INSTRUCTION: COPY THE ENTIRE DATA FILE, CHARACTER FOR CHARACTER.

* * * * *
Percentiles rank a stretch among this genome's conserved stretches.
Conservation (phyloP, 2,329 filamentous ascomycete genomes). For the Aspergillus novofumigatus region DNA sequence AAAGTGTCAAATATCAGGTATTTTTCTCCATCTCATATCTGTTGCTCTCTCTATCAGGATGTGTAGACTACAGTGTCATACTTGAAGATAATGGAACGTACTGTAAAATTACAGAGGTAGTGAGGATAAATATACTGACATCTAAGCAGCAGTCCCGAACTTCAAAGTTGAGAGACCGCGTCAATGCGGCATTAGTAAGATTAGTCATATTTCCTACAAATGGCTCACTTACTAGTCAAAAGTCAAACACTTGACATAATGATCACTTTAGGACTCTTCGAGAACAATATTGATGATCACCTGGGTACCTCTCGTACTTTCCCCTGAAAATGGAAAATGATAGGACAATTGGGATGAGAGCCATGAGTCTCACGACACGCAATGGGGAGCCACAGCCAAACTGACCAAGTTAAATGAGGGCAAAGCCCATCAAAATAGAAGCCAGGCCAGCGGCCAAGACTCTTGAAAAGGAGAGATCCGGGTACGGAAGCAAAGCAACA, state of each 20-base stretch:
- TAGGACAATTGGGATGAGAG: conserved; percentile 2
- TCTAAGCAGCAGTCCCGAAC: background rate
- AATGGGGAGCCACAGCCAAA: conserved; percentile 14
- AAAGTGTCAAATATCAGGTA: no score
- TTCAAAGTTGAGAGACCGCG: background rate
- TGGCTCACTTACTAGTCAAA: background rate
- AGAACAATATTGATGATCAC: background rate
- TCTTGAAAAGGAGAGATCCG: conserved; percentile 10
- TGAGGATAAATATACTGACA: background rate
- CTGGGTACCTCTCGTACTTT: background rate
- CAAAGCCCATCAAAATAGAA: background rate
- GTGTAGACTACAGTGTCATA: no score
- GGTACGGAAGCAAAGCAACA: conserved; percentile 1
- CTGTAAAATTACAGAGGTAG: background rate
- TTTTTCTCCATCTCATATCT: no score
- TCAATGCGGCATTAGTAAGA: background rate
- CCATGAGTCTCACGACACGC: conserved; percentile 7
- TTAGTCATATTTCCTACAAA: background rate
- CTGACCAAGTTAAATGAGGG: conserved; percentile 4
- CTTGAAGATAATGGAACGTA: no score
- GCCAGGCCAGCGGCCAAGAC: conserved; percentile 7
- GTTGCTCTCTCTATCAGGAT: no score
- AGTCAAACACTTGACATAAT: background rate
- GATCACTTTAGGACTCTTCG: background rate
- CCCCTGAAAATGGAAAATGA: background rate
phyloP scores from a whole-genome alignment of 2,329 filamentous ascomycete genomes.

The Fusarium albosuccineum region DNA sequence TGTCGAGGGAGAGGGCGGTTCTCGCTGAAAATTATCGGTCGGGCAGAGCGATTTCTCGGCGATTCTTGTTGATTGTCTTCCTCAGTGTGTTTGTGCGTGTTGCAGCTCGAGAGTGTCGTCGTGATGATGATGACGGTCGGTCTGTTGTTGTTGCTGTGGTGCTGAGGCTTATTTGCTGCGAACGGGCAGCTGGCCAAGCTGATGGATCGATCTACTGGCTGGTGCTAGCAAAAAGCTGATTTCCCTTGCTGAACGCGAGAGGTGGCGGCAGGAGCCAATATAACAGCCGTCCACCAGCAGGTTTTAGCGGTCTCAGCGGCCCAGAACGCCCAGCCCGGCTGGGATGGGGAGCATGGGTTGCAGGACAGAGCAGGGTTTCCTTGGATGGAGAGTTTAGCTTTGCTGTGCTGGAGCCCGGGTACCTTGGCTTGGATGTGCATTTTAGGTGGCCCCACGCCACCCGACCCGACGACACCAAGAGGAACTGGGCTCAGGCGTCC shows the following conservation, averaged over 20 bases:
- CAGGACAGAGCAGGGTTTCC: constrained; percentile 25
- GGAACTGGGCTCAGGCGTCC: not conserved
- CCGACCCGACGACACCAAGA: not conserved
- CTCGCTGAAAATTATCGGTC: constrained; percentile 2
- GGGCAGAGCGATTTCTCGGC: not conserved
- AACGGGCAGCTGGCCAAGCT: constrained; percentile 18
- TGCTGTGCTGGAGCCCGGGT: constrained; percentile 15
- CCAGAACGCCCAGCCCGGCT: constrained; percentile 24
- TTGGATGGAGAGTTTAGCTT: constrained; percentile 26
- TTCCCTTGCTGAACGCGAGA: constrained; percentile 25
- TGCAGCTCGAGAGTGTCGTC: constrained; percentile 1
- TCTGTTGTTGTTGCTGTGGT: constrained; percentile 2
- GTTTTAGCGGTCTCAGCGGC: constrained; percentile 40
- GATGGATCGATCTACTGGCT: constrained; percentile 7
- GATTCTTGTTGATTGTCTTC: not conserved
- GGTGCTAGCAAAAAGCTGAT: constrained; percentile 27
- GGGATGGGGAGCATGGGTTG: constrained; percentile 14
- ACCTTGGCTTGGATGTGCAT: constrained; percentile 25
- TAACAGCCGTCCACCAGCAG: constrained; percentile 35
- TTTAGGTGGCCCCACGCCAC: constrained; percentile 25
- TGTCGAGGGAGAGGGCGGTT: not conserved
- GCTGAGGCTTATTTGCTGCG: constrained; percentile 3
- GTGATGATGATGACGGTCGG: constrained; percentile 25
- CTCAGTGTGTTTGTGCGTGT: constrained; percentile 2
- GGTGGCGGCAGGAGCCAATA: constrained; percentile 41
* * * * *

Percentiles rank a stretch among this genome's conserved stretches.
Conservation (phyloP, 2,329 filamentous ascomycete genomes). For the Aspergillus novofumigatus region DNA sequence AAAGTGTCAAATATCAGGTATTTTTCTCCATCTCATATCTGTTGCTCTCTCTATCAGGATGTGTAGACTACAGTGTCATACTTGAAGATAATGGAACGTACTGTAAAATTACAGAGGTAGTGAGGATAAATATACTGACATCTAAGCAGCAGTCCCGAACTTCAAAGTTGAGAGACCGCGTCAATGCGGCATTAGTAAGATTAGTCATATTTCCTACAAATGGCTCACTTACTAGTCAAAAGTCAAACACTTGACATAATGATCACTTTAGGACTCTTCGAGAACAATATTGATGATCACCTGGGTACCTCTCGTACTTTCCCCTGAAAATGGAAAATGATAGGACAATTGGGATGAGAGCCATGAGTCTCACGACACGCAATGGGGAGCCACAGCCAAACTGACCAAGTTAAATGAGGGCAAAGCCCATCAAAATAGAAGCCAGGCCAGCGGCCAAGACTCTTGAAAAGGAGAGATCCGGGTACGGAAGCAAAGCAACA, state of each 20-base stretch:
- TAGGACAATTGGGATGAGAG: conserved; percentile 2
- TCTAAGCAGCAGTCCCGAAC: background rate
- AATGGGGAGCCACAGCCAAA: conserved; percentile 14
- AAAGTGTCAAATATCAGGTA: no score
- TTCAAAGTTGAGAGACCGCG: background rate
- TGGCTCACTTACTAGTCAAA: background rate
- AGAACAATATTGATGATCAC: background rate
- TCTTGAAAAGGAGAGATCCG: conserved; percentile 10
- TGAGGATAAATATACTGACA: background rate
- CTGGGTACCTCTCGTACTTT: background rate
- CAAAGCCCATCAAAATAGAA: background rate
- GTGTAGACTACAGTGTCATA: no score
- GGTACGGAAGCAAAGCAACA: conserved; percentile 1
- CTGTAAAATTACAGAGGTAG: background rate
- TTTTTCTCCATCTCATATCT: no score
- TCAATGCGGCATTAGTAAGA: background rate
- CCATGAGTCTCACGACACGC: conserved; percentile 7
- TTAGTCATATTTCCTACAAA: background rate
- CTGACCAAGTTAAATGAGGG: conserved; percentile 4
- CTTGAAGATAATGGAACGTA: no score
- GCCAGGCCAGCGGCCAAGAC: conserved; percentile 7
- GTTGCTCTCTCTATCAGGAT: no score
- AGTCAAACACTTGACATAAT: background rate
- GATCACTTTAGGACTCTTCG: background rate
- CCCCTGAAAATGGAAAATGA: background rate
phyloP scores from a whole-genome alignment of 2,329 filamentous ascomycete genomes.

The Fusarium albosuccineum region DNA sequence TGTCGAGGGAGAGGGCGGTTCTCGCTGAAAATTATCGGTCGGGCAGAGCGATTTCTCGGCGATTCTTGTTGATTGTCTTCCTCAGTGTGTTTGTGCGTGTTGCAGCTCGAGAGTGTCGTCGTGATGATGATGACGGTCGGTCTGTTGTTGTTGCTGTGGTGCTGAGGCTTATTTGCTGCGAACGGGCAGCTGGCCAAGCTGATGGATCGATCTACTGGCTGGTGCTAGCAAAAAGCTGATTTCCCTTGCTGAACGCGAGAGGTGGCGGCAGGAGCCAATATAACAGCCGTCCACCAGCAGGTTTTAGCGGTCTCAGCGGCCCAGAACGCCCAGCCCGGCTGGGATGGGGAGCATGGGTTGCAGGACAGAGCAGGGTTTCCTTGGATGGAGAGTTTAGCTTTGCTGTGCTGGAGCCCGGGTACCTTGGCTTGGATGTGCATTTTAGGTGGCCCCACGCCACCCGACCCGACGACACCAAGAGGAACTGGGCTCAGGCGTCC shows the following conservation, averaged over 20 bases:
- CAGGACAGAGCAGGGTTTCC: constrained; percentile 25
- GGAACTGGGCTCAGGCGTCC: not conserved
- CCGACCCGACGACACCAAGA: not conserved
- CTCGCTGAAAATTATCGGTC: constrained; percentile 2
- GGGCAGAGCGATTTCTCGGC: not conserved
- AACGGGCAGCTGGCCAAGCT: constrained; percentile 18
- TGCTGTGCTGGAGCCCGGGT: constrained; percentile 15
- CCAGAACGCCCAGCCCGGCT: constrained; percentile 24
- TTGGATGGAGAGTTTAGCTT: constrained; percentile 26
- TTCCCTTGCTGAACGCGAGA: constrained; percentile 25
- TGCAGCTCGAGAGTGTCGTC: constrained; percentile 1
- TCTGTTGTTGTTGCTGTGGT: constrained; percentile 2
- GTTTTAGCGGTCTCAGCGGC: constrained; percentile 40
- GATGGATCGATCTACTGGCT: constrained; percentile 7
- GATTCTTGTTGATTGTCTTC: not conserved
- GGTGCTAGCAAAAAGCTGAT: constrained; percentile 27
- GGGATGGGGAGCATGGGTTG: constrained; percentile 14
- ACCTTGGCTTGGATGTGCAT: constrained; percentile 25
- TAACAGCCGTCCACCAGCAG: constrained; percentile 35
- TTTAGGTGGCCCCACGCCAC: constrained; percentile 25
- TGTCGAGGGAGAGGGCGGTT: not conserved
- GCTGAGGCTTATTTGCTGCG: constrained; percentile 3
- GTGATGATGATGACGGTCGG: constrained; percentile 25
- CTCAGTGTGTTTGTGCGTGT: constrained; percentile 2
- GGTGGCGGCAGGAGCCAATA: constrained; percentile 41